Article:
In this month’s magazine and in some previous posts plus a Marketplace segment with Kai Ryssdal, I’ve emphasized the importance of civic “stories.” These are the shared public understandings, some closer to historical accuracy than others, that convey a community’s sense of what makes it unusual, what successes and struggles have brought it to today, and what options are best for tomorrow.
To call these understandings stories, or even myths, doesn’t mean that they are fictitious by either accident or design. Instead it emphasizes the importance of their narrative shape: past, present, future; cause and character leading to effect.
At every level of human existence — individual, family, community, nation — the idea of causation and sequence matters. Every American knows examples that deal with our national ideals, myth, or American dream. Since Japan has been in the news recently, I’ll mention two academic studies of its national self-concept: Carol Gluck’s Japan’s Modern Myths and the similar-sounding but quite different Japan’s Modern Myth by Roy Andrew Miller, both worth reading.
An important aspect of any such narrative is the turning point. This is the moment of decision when things go right or wrong. To use the Eastport example: the handful of people who have stuck it out there believe that they are in the middle of such a turning point: either they will invent new businesses for the town or they will see it wither away.
In upcoming items I’ll have more to say about the how and why of turning points for Burlington, Vermont (when battling young mayor Bernie Sanders took charge) and Sioux Falls, South Dakota (when the state decided to turn itself into a financial processing center. And for a 2013 update on some of its financial strategies, see this.) But for now let’s go back to Redlands, California, and the importance of how it understands its past.
Like many other Sunbelt areas, this part of California grew during several nationwide migration surges: the late 1800s, when people came from the East and the Midwest for warmer climates, cheaper land, and better growing conditions (Redlands was incorporated in 1888); the teens and 1920s, when the citrus-growing industry dominated this part of inland Southern California and Redlands was connected to Los Angeles, 70 miles away, by the “Red Car” electric railroad; the Dust Bowl and Depression era; and of course the post-WWII California Dream era, when millions of people (including my parents, from Pennsylvania) came for the fresh start in the sun.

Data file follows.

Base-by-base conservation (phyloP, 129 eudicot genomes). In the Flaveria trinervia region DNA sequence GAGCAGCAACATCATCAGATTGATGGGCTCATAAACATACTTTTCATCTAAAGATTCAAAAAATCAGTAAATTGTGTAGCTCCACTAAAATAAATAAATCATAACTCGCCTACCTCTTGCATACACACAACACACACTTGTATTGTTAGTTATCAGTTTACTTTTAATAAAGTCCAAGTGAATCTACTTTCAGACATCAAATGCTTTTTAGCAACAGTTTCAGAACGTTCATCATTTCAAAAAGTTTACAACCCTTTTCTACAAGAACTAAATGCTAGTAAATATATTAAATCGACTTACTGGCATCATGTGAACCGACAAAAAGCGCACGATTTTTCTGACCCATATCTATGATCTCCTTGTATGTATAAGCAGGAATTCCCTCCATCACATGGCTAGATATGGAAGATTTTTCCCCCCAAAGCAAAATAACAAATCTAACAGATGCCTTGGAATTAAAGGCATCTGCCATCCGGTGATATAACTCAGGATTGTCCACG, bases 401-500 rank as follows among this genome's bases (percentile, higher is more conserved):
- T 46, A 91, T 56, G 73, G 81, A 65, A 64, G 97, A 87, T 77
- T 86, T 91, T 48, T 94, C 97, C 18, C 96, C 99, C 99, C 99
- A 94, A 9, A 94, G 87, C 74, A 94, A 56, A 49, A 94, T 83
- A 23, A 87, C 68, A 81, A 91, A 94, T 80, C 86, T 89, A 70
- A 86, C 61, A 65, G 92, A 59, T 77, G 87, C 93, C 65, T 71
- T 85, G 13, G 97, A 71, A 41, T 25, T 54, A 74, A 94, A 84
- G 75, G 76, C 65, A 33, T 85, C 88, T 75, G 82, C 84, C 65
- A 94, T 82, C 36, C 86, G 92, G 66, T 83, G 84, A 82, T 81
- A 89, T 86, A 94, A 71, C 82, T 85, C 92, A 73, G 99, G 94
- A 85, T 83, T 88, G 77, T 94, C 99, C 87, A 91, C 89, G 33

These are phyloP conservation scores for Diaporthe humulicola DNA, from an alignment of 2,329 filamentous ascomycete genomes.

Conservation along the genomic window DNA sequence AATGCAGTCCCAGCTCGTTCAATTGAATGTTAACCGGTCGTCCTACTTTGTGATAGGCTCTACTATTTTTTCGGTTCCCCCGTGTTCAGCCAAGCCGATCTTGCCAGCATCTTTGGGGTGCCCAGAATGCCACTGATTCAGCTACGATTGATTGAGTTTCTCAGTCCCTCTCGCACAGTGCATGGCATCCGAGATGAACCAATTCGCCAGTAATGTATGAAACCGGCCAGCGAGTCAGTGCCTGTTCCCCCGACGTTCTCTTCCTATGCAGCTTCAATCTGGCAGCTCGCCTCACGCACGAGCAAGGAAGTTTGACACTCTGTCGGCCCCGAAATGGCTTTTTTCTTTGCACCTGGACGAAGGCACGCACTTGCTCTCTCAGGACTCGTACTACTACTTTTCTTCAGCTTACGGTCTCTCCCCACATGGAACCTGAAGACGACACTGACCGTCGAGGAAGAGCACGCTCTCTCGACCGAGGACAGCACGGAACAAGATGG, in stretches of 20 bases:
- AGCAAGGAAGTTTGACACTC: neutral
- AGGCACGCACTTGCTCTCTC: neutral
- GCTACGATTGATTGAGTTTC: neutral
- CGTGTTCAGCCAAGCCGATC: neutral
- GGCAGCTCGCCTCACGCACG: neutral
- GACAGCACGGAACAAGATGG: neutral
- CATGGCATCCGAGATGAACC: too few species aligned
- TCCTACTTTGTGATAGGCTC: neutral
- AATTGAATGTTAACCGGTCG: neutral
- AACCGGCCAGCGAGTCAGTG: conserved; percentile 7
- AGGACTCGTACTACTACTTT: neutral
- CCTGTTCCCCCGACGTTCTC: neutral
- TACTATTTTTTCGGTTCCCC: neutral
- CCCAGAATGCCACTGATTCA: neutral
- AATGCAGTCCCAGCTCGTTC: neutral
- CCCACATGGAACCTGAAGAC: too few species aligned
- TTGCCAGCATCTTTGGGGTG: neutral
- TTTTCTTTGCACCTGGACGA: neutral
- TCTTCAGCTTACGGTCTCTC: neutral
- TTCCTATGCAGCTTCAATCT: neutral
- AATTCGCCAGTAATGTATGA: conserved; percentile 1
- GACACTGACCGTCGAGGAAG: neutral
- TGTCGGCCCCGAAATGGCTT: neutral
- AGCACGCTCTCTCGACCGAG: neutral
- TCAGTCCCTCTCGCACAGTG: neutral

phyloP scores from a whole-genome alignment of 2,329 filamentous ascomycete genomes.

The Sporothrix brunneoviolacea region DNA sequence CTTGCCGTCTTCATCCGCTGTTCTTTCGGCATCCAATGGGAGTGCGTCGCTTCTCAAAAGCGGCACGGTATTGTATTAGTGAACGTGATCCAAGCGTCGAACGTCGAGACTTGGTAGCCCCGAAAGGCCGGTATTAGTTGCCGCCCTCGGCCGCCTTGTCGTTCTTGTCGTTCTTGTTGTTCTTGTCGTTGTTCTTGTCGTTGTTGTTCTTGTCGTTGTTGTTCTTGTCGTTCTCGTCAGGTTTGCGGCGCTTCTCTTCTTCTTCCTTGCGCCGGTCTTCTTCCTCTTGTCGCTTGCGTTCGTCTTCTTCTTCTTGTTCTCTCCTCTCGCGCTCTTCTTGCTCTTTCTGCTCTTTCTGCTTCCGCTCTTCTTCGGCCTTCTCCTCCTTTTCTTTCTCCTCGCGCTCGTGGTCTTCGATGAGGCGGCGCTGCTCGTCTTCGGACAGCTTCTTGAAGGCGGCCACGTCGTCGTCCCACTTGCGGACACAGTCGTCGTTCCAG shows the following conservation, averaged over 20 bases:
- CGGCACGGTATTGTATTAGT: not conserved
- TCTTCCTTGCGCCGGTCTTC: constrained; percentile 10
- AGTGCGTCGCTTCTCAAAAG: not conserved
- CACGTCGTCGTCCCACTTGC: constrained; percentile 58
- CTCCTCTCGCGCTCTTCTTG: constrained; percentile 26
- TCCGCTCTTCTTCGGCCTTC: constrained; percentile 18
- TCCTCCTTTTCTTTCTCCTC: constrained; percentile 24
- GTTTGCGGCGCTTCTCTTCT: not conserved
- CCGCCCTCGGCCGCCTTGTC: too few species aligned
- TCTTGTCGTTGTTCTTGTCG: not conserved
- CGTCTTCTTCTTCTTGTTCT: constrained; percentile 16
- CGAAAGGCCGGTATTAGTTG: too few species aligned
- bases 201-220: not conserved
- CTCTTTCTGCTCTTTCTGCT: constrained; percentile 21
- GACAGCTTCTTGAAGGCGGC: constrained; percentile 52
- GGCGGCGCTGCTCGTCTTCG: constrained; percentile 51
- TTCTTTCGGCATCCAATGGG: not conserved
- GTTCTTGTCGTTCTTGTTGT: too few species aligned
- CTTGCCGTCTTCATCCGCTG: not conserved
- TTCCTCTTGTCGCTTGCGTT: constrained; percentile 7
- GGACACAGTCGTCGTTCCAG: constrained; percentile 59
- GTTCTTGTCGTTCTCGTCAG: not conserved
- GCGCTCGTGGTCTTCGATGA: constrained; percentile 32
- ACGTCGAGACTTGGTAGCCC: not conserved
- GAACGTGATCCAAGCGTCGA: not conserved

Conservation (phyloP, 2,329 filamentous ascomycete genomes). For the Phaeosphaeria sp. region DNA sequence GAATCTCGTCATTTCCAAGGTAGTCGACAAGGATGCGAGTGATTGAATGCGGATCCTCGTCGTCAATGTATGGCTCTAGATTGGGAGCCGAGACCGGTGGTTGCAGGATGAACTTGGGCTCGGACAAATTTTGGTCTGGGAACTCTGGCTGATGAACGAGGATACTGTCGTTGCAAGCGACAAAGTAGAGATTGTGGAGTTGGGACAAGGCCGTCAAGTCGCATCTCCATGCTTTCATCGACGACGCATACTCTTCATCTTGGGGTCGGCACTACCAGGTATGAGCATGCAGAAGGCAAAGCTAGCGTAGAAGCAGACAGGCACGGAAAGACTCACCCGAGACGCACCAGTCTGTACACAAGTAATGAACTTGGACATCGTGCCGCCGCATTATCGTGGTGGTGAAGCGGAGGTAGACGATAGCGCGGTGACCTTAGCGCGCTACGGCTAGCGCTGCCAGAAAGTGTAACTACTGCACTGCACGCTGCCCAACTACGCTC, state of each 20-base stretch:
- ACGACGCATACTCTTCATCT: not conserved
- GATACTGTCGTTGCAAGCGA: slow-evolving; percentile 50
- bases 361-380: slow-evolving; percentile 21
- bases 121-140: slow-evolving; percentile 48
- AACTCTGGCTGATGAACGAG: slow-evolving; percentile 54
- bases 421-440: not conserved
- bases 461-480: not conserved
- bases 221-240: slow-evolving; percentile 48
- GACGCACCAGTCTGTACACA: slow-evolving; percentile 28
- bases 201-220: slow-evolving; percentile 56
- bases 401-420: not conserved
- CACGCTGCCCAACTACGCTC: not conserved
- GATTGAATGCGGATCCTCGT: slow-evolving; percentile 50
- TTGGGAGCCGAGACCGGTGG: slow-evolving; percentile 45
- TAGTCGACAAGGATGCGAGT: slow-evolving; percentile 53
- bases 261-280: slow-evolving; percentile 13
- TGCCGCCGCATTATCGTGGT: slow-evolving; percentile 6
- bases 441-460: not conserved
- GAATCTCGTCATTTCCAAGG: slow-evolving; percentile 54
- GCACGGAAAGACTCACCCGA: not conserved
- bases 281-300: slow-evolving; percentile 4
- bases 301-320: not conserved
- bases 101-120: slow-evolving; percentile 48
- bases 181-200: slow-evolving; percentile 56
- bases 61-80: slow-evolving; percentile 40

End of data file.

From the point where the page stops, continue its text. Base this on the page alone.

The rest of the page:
That’s the common Sunbelt/California story. “In the 1880s cities were growing everywhere around here,” Nathan Gonzales, the city’s archivist, told us. “The railroads had rate wars, and land was going on the cheap.” He said it was a remarkable confluence of technologies that came together to produce this Southern California boom. “Think of what had to happen at the same time: railroads all the way to the west coast, and ice-making equipment to preserve fruit for cross-country shipment, and grading and packing equipment to handle large volumes of fruit.”
The different version understood in Redlands is that it looks, feels, and acts different from a lot of other LA Basin sprawl-suburbs because:
- It is still physically separate — the last city in the LA/San Bernardino basin before sizable mountains on the east, a usually dry river bed (“the wash”) and more mountains on the north, canyon land on the south, and a not-yet-entirely sprawl-developed buffer to the west. The map above aerial view below give the main idea. (The red lines are not the actual city limits but for practical purposes are its extent.)